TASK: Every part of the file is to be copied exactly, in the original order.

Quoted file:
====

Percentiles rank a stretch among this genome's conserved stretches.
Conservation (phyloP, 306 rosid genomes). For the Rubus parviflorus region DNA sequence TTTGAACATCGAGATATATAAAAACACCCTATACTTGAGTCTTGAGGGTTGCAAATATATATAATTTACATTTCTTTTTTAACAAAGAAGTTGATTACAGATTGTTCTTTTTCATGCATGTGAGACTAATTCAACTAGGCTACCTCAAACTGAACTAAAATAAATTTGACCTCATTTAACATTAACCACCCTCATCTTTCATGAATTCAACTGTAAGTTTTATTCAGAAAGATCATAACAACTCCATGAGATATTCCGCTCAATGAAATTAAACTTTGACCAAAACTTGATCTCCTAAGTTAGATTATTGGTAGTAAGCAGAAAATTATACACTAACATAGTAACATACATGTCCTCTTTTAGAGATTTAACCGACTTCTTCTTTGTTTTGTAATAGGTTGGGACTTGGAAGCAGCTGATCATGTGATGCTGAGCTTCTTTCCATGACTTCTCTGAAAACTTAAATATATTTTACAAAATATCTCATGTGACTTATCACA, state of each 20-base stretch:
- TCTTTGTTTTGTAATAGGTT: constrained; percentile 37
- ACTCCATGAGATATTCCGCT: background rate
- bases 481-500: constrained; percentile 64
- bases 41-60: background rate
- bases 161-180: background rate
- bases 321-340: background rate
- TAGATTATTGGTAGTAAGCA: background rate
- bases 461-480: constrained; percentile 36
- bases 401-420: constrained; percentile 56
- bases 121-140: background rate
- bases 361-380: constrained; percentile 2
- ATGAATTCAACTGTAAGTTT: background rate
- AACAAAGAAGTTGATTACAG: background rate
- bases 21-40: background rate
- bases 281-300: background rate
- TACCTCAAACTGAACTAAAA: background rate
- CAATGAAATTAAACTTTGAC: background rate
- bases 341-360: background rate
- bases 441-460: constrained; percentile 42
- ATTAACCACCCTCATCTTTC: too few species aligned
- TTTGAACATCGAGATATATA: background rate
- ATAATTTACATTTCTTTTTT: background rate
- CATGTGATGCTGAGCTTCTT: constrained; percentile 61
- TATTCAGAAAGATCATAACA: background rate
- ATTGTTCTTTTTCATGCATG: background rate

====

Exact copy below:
Percentiles rank a stretch among this genome's conserved stretches.
Conservation (phyloP, 306 rosid genomes). For the Rubus parviflorus region DNA sequence TTTGAACATCGAGATATATAAAAACACCCTATACTTGAGTCTTGAGGGTTGCAAATATATATAATTTACATTTCTTTTTTAACAAAGAAGTTGATTACAGATTGTTCTTTTTCATGCATGTGAGACTAATTCAACTAGGCTACCTCAAACTGAACTAAAATAAATTTGACCTCATTTAACATTAACCACCCTCATCTTTCATGAATTCAACTGTAAGTTTTATTCAGAAAGATCATAACAACTCCATGAGATATTCCGCTCAATGAAATTAAACTTTGACCAAAACTTGATCTCCTAAGTTAGATTATTGGTAGTAAGCAGAAAATTATACACTAACATAGTAACATACATGTCCTCTTTTAGAGATTTAACCGACTTCTTCTTTGTTTTGTAATAGGTTGGGACTTGGAAGCAGCTGATCATGTGATGCTGAGCTTCTTTCCATGACTTCTCTGAAAACTTAAATATATTTTACAAAATATCTCATGTGACTTATCACA, state of each 20-base stretch:
- TCTTTGTTTTGTAATAGGTT: constrained; percentile 37
- ACTCCATGAGATATTCCGCT: background rate
- bases 481-500: constrained; percentile 64
- bases 41-60: background rate
- bases 161-180: background rate
- bases 321-340: background rate
- TAGATTATTGGTAGTAAGCA: background rate
- bases 461-480: constrained; percentile 36
- bases 401-420: constrained; percentile 56
- bases 121-140: background rate
- bases 361-380: constrained; percentile 2
- ATGAATTCAACTGTAAGTTT: background rate
- AACAAAGAAGTTGATTACAG: background rate
- bases 21-40: background rate
- bases 281-300: background rate
- TACCTCAAACTGAACTAAAA: background rate
- CAATGAAATTAAACTTTGAC: background rate
- bases 341-360: background rate
- bases 441-460: constrained; percentile 42
- ATTAACCACCCTCATCTTTC: too few species aligned
- TTTGAACATCGAGATATATA: background rate
- ATAATTTACATTTCTTTTTT: background rate
- CATGTGATGCTGAGCTTCTT: constrained; percentile 61
- TATTCAGAAAGATCATAACA: background rate
- ATTGTTCTTTTTCATGCATG: background rate